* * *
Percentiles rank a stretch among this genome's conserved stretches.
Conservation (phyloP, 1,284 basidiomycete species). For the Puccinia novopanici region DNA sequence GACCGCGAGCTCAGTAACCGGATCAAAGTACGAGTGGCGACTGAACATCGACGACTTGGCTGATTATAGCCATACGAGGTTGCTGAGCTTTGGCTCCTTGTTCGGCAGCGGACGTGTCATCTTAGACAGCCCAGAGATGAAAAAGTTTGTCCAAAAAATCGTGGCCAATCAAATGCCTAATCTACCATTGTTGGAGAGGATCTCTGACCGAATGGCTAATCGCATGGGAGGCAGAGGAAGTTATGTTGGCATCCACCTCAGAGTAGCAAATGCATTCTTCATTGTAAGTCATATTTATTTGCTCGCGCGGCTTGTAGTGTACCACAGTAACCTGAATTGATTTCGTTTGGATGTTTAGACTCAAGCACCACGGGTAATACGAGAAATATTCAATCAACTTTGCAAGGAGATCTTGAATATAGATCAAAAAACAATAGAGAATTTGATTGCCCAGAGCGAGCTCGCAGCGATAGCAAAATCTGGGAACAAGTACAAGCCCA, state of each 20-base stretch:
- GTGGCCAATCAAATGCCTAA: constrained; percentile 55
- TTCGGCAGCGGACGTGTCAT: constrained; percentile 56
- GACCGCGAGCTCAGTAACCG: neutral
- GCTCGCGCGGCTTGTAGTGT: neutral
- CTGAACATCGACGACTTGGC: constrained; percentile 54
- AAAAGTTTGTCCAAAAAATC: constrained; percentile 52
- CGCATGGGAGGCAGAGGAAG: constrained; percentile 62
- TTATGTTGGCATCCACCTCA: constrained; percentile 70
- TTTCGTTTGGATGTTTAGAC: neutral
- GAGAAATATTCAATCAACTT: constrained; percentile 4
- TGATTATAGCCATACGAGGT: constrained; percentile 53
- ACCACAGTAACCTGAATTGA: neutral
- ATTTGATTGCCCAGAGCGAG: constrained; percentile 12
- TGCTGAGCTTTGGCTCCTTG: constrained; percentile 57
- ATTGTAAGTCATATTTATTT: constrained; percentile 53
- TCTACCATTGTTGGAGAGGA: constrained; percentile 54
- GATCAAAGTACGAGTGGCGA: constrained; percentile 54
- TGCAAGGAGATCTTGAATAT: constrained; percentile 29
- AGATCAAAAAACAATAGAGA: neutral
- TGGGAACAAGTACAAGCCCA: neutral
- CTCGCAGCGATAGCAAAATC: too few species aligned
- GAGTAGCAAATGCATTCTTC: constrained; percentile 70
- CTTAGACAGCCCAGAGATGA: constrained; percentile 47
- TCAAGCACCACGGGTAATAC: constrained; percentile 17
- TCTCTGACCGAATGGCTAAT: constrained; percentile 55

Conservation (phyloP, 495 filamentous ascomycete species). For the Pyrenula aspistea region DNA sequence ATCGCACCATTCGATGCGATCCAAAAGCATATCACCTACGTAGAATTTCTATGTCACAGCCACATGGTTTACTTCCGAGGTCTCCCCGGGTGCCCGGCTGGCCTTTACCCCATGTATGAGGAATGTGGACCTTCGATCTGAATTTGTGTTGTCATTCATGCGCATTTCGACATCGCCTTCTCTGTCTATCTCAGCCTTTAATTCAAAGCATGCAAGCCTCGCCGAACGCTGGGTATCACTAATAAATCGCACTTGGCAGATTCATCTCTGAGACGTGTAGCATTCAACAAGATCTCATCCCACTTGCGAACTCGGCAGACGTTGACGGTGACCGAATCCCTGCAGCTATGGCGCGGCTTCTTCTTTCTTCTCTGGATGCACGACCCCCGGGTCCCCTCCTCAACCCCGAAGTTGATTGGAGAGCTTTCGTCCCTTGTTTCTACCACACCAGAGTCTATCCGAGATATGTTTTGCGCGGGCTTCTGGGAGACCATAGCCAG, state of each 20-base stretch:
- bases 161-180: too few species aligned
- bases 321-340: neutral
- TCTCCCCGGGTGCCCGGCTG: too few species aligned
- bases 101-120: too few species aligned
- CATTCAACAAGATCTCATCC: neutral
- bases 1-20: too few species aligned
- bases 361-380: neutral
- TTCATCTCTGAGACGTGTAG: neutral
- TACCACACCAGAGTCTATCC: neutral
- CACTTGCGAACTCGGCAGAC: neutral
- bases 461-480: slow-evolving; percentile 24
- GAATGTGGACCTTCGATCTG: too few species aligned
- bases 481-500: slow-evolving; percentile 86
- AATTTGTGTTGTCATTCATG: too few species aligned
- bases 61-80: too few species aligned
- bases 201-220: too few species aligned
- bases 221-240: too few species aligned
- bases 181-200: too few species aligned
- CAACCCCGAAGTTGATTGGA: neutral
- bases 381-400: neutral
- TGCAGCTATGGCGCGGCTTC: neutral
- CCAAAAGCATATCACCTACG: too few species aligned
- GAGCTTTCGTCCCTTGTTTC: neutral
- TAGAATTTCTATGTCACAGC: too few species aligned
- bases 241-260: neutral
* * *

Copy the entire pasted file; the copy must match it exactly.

Percentiles rank a stretch among this genome's conserved stretches.
Conservation (phyloP, 1,284 basidiomycete species). For the Puccinia novopanici region DNA sequence GACCGCGAGCTCAGTAACCGGATCAAAGTACGAGTGGCGACTGAACATCGACGACTTGGCTGATTATAGCCATACGAGGTTGCTGAGCTTTGGCTCCTTGTTCGGCAGCGGACGTGTCATCTTAGACAGCCCAGAGATGAAAAAGTTTGTCCAAAAAATCGTGGCCAATCAAATGCCTAATCTACCATTGTTGGAGAGGATCTCTGACCGAATGGCTAATCGCATGGGAGGCAGAGGAAGTTATGTTGGCATCCACCTCAGAGTAGCAAATGCATTCTTCATTGTAAGTCATATTTATTTGCTCGCGCGGCTTGTAGTGTACCACAGTAACCTGAATTGATTTCGTTTGGATGTTTAGACTCAAGCACCACGGGTAATACGAGAAATATTCAATCAACTTTGCAAGGAGATCTTGAATATAGATCAAAAAACAATAGAGAATTTGATTGCCCAGAGCGAGCTCGCAGCGATAGCAAAATCTGGGAACAAGTACAAGCCCA, state of each 20-base stretch:
- GTGGCCAATCAAATGCCTAA: constrained; percentile 55
- TTCGGCAGCGGACGTGTCAT: constrained; percentile 56
- GACCGCGAGCTCAGTAACCG: neutral
- GCTCGCGCGGCTTGTAGTGT: neutral
- CTGAACATCGACGACTTGGC: constrained; percentile 54
- AAAAGTTTGTCCAAAAAATC: constrained; percentile 52
- CGCATGGGAGGCAGAGGAAG: constrained; percentile 62
- TTATGTTGGCATCCACCTCA: constrained; percentile 70
- TTTCGTTTGGATGTTTAGAC: neutral
- GAGAAATATTCAATCAACTT: constrained; percentile 4
- TGATTATAGCCATACGAGGT: constrained; percentile 53
- ACCACAGTAACCTGAATTGA: neutral
- ATTTGATTGCCCAGAGCGAG: constrained; percentile 12
- TGCTGAGCTTTGGCTCCTTG: constrained; percentile 57
- ATTGTAAGTCATATTTATTT: constrained; percentile 53
- TCTACCATTGTTGGAGAGGA: constrained; percentile 54
- GATCAAAGTACGAGTGGCGA: constrained; percentile 54
- TGCAAGGAGATCTTGAATAT: constrained; percentile 29
- AGATCAAAAAACAATAGAGA: neutral
- TGGGAACAAGTACAAGCCCA: neutral
- CTCGCAGCGATAGCAAAATC: too few species aligned
- GAGTAGCAAATGCATTCTTC: constrained; percentile 70
- CTTAGACAGCCCAGAGATGA: constrained; percentile 47
- TCAAGCACCACGGGTAATAC: constrained; percentile 17
- TCTCTGACCGAATGGCTAAT: constrained; percentile 55

Conservation (phyloP, 495 filamentous ascomycete species). For the Pyrenula aspistea region DNA sequence ATCGCACCATTCGATGCGATCCAAAAGCATATCACCTACGTAGAATTTCTATGTCACAGCCACATGGTTTACTTCCGAGGTCTCCCCGGGTGCCCGGCTGGCCTTTACCCCATGTATGAGGAATGTGGACCTTCGATCTGAATTTGTGTTGTCATTCATGCGCATTTCGACATCGCCTTCTCTGTCTATCTCAGCCTTTAATTCAAAGCATGCAAGCCTCGCCGAACGCTGGGTATCACTAATAAATCGCACTTGGCAGATTCATCTCTGAGACGTGTAGCATTCAACAAGATCTCATCCCACTTGCGAACTCGGCAGACGTTGACGGTGACCGAATCCCTGCAGCTATGGCGCGGCTTCTTCTTTCTTCTCTGGATGCACGACCCCCGGGTCCCCTCCTCAACCCCGAAGTTGATTGGAGAGCTTTCGTCCCTTGTTTCTACCACACCAGAGTCTATCCGAGATATGTTTTGCGCGGGCTTCTGGGAGACCATAGCCAG, state of each 20-base stretch:
- bases 161-180: too few species aligned
- bases 321-340: neutral
- TCTCCCCGGGTGCCCGGCTG: too few species aligned
- bases 101-120: too few species aligned
- CATTCAACAAGATCTCATCC: neutral
- bases 1-20: too few species aligned
- bases 361-380: neutral
- TTCATCTCTGAGACGTGTAG: neutral
- TACCACACCAGAGTCTATCC: neutral
- CACTTGCGAACTCGGCAGAC: neutral
- bases 461-480: slow-evolving; percentile 24
- GAATGTGGACCTTCGATCTG: too few species aligned
- bases 481-500: slow-evolving; percentile 86
- AATTTGTGTTGTCATTCATG: too few species aligned
- bases 61-80: too few species aligned
- bases 201-220: too few species aligned
- bases 221-240: too few species aligned
- bases 181-200: too few species aligned
- CAACCCCGAAGTTGATTGGA: neutral
- bases 381-400: neutral
- TGCAGCTATGGCGCGGCTTC: neutral
- CCAAAAGCATATCACCTACG: too few species aligned
- GAGCTTTCGTCCCTTGTTTC: neutral
- TAGAATTTCTATGTCACAGC: too few species aligned
- bases 241-260: neutral